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Northern California’s Napa, Sonoma wine country forced to adapt to growing wildfire threat

In three of the past four years, major fires driven by a changing climate have devastated parts of the world-famous, tourism-reliant region.

This late September photo shows only a staircase remains at the Michelin-starred Restaurant at Meadowood, a luxury resort that burned in the Glass Fire in St. Helena, California. Wildfires have wreaked havoc with the Northern California wine country’s tourism-driven business.
This late September photo shows only a staircase remains at the Michelin-starred Restaurant at Meadowood, a luxury resort that burned in the Glass Fire in St. Helena, California. Wildfires have wreaked havoc with the Northern California wine country’s tourism-driven business.
Noah Berger / AP

SAN FRANCISCO — Harvest season in Northern California’s wine country is what dream weddings are made of: ripe grapevines and golden sunsets provide ceremonies an alluring backdrop that every year draws millions of visitors.

But harvest season now runs into fire season as wildfires have become a yearly reality in the region.

In three of the past four years, major wildfires driven by a changing climate have devastated parts of the world-famous region.

Last month, firefighters were still mopping up a fire that took a disastrous toll in Napa Valley when the region was put on edge again by hot, dry and windy weather. Thousands were without power when Pacific Gas & Electric utility cut off service to keep the winds from downing lines and sparking another inferno.

After seeing news images of burning wineries and people fleeing their homes, Ash Mintern of Tampa, Florida, postponed a romantic getaway to wine country to propose to his girlfriend.

“When I saw that people were evacuating out of the area, I didn’t want to take a risk,” Mintern says.

The coronavirus pandemic already was hurting Napa and Sonoma counties’ hospitality industry by halting wine tastings and large gatherings of any kind.

Closed wineries pivoted to hosting virtual tastings and promoting wine clubs. The region had begun to slowly recover in late spring, when restaurants and wineries reopened to outdoor drinking and dining.

Then, in August, a series of lightning storms sparked wildfires west of Sonoma County and east of Napa, blanketing the region in thick smoke.

On Sept. 27, a small fire that began near the town of St. Helena was quickly pushed by winds across Napa Valley’s verdant hills, burning everything down to the valley floor, consuming hundreds of homes before making its way to Sonoma County.

The two fires followed devastating wildfires last year and in 2017.

Lost or damaged in the latest wildfire were some of the area’s most iconic names: Meadowood, the Michelin-starred restaurant, was leveled except for its staircase and fireplaces. The flames devoured a farmhouse behind Castello di Amorosa, a winery that resembles a medieval castle, and destroyed more than 100,000 bottles of wines.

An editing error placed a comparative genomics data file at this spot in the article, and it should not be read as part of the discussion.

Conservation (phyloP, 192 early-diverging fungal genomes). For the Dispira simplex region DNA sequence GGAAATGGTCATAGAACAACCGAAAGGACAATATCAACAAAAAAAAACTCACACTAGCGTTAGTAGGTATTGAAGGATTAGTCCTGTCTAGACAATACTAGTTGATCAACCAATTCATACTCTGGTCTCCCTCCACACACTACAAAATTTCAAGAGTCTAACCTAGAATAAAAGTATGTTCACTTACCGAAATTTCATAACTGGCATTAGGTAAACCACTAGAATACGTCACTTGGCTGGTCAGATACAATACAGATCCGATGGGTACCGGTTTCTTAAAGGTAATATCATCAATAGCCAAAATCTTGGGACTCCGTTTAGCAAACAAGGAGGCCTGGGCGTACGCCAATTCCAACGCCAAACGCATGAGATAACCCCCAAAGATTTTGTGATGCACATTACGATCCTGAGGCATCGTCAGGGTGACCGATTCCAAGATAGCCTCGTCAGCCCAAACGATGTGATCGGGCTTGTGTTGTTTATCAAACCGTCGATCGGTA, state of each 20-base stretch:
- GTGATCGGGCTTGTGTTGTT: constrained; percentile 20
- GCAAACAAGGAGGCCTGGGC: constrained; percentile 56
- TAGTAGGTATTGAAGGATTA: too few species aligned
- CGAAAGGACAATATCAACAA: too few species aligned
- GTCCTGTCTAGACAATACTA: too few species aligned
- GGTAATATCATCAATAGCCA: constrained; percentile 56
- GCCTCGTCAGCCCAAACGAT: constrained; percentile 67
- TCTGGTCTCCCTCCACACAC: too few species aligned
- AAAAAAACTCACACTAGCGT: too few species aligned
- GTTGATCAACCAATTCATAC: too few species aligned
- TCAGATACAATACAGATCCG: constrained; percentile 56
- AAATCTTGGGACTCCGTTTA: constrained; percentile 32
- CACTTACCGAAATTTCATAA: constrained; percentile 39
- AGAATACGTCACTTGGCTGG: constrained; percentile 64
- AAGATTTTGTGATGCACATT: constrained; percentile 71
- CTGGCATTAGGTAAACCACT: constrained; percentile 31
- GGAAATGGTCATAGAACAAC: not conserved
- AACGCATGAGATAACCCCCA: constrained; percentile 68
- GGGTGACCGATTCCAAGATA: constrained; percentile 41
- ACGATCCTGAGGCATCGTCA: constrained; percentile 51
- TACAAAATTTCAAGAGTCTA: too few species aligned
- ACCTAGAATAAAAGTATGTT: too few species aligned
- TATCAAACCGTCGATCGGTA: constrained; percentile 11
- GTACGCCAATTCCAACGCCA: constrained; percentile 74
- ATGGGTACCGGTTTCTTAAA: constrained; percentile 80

“I’ve been in the wine business for 48 years, and this is by far the most catastrophic, devastating, most horrible year,” says Dario Sattui, Amorosa’s owner.

Most vineyards, winemaking facilities and tasting rooms that attract wine lovers to Northern California have escaped damage, but the perception of the area being in flames threatens business across the region.

“When people see these dramatic pictures of wineries burning, they imagine that an entire region is destroyed and in ashes,” says David Pearson, manager of the Meadowood resort, whose owners plan to rebuild.

Scientists say warmer temperatures and a lack of rain are leaving plants and trees more flammable, creating conditions for wildfires to grow quickly and burn more intensely.

California’s fire season has been starting earlier and ending later. This year’s unprecedented season began with the lightning siege. So far, about 9,000 wildfires scorched a record 4.1 million acres. More than 10,000 structures have been destroyed or damaged, and there have been 31 fire-related deaths.

“Wildfires have long been a fact of life in the American West,” said Caroline Beteta, president and chief executive officer of the not-for-profit Visit California. “While fires may be worrisome, they do not cancel everything California has to offer its residents and visitors.”

An air tanker drops fire retardant Sept. 27 on the Glass Fire burning in Calistoga, California.
An air tanker drops fire retardant Sept. 27 on the Glass Fire burning in Calistoga, California.
Noah Berger / AP

Strong hotel occupancy rates after previous fires suggest tourism will bounce back. Two luxury hotel chains are opening in the region. Others are seeking permits to develop resorts.

But tourism officials in Napa and Sonoma counties recognize the fall has become an unreliable time to visit, so they’re encouraging visitors to plan for the winter or spring.

Online, Visit Napa Valley is promoting Cabernet season, which spans November to April.

During the fall, Sonoma County Tourism wants to focus on people who can make last-minute plans because they live nearby, president Claudia Vecchio says.

Some wedding planners say they expect to see shorter wedding seasons, with more in the spring.

“Rain is easier to deal with than fire,” says Janice E. Twomey, a wedding planner who had nearly a dozen weddings postponed or canceled this year.

She says couples from as far as Europe have asked her to plan their weddings for next year. She now recommends getting wedding insurance plans that include wildfire coverage.

Contributing: Eric Risberg